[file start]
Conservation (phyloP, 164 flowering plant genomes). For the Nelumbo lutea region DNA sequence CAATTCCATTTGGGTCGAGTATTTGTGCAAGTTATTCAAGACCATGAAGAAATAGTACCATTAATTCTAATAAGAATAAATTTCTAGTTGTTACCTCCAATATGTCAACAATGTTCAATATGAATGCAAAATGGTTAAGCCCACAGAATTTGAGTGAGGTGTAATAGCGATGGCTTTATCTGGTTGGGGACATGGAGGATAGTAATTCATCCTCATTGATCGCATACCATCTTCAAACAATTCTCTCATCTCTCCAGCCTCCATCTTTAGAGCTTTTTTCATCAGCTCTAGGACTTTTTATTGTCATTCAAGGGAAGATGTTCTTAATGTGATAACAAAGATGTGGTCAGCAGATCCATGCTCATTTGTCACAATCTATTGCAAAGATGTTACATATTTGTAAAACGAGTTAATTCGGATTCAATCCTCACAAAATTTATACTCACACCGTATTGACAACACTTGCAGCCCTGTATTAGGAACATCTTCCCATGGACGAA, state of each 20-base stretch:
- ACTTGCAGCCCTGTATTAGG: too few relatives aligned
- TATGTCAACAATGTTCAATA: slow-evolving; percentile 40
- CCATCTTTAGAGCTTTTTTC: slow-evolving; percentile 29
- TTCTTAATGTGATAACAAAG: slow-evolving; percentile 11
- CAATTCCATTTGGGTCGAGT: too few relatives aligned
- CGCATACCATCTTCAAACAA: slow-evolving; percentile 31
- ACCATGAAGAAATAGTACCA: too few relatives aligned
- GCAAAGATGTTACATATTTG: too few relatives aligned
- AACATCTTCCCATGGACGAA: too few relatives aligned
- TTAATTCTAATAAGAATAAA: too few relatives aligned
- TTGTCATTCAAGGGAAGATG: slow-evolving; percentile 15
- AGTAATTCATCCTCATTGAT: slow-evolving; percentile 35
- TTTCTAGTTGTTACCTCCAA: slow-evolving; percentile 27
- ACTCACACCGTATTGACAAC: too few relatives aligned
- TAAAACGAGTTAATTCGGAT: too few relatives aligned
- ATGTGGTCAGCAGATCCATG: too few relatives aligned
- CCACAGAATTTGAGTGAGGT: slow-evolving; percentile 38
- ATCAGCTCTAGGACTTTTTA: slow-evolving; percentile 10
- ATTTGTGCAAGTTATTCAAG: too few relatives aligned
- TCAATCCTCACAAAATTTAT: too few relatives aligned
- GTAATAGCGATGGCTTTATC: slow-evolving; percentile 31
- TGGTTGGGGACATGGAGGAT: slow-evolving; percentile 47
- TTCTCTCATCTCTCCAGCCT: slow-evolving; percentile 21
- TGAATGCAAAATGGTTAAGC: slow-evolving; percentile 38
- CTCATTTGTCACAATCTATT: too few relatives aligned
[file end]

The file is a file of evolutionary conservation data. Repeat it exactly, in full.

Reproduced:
Conservation (phyloP, 164 flowering plant genomes). For the Nelumbo lutea region DNA sequence CAATTCCATTTGGGTCGAGTATTTGTGCAAGTTATTCAAGACCATGAAGAAATAGTACCATTAATTCTAATAAGAATAAATTTCTAGTTGTTACCTCCAATATGTCAACAATGTTCAATATGAATGCAAAATGGTTAAGCCCACAGAATTTGAGTGAGGTGTAATAGCGATGGCTTTATCTGGTTGGGGACATGGAGGATAGTAATTCATCCTCATTGATCGCATACCATCTTCAAACAATTCTCTCATCTCTCCAGCCTCCATCTTTAGAGCTTTTTTCATCAGCTCTAGGACTTTTTATTGTCATTCAAGGGAAGATGTTCTTAATGTGATAACAAAGATGTGGTCAGCAGATCCATGCTCATTTGTCACAATCTATTGCAAAGATGTTACATATTTGTAAAACGAGTTAATTCGGATTCAATCCTCACAAAATTTATACTCACACCGTATTGACAACACTTGCAGCCCTGTATTAGGAACATCTTCCCATGGACGAA, state of each 20-base stretch:
- ACTTGCAGCCCTGTATTAGG: too few relatives aligned
- TATGTCAACAATGTTCAATA: slow-evolving; percentile 40
- CCATCTTTAGAGCTTTTTTC: slow-evolving; percentile 29
- TTCTTAATGTGATAACAAAG: slow-evolving; percentile 11
- CAATTCCATTTGGGTCGAGT: too few relatives aligned
- CGCATACCATCTTCAAACAA: slow-evolving; percentile 31
- ACCATGAAGAAATAGTACCA: too few relatives aligned
- GCAAAGATGTTACATATTTG: too few relatives aligned
- AACATCTTCCCATGGACGAA: too few relatives aligned
- TTAATTCTAATAAGAATAAA: too few relatives aligned
- TTGTCATTCAAGGGAAGATG: slow-evolving; percentile 15
- AGTAATTCATCCTCATTGAT: slow-evolving; percentile 35
- TTTCTAGTTGTTACCTCCAA: slow-evolving; percentile 27
- ACTCACACCGTATTGACAAC: too few relatives aligned
- TAAAACGAGTTAATTCGGAT: too few relatives aligned
- ATGTGGTCAGCAGATCCATG: too few relatives aligned
- CCACAGAATTTGAGTGAGGT: slow-evolving; percentile 38
- ATCAGCTCTAGGACTTTTTA: slow-evolving; percentile 10
- ATTTGTGCAAGTTATTCAAG: too few relatives aligned
- TCAATCCTCACAAAATTTAT: too few relatives aligned
- GTAATAGCGATGGCTTTATC: slow-evolving; percentile 31
- TGGTTGGGGACATGGAGGAT: slow-evolving; percentile 47
- TTCTCTCATCTCTCCAGCCT: slow-evolving; percentile 21
- TGAATGCAAAATGGTTAAGC: slow-evolving; percentile 38
- CTCATTTGTCACAATCTATT: too few relatives aligned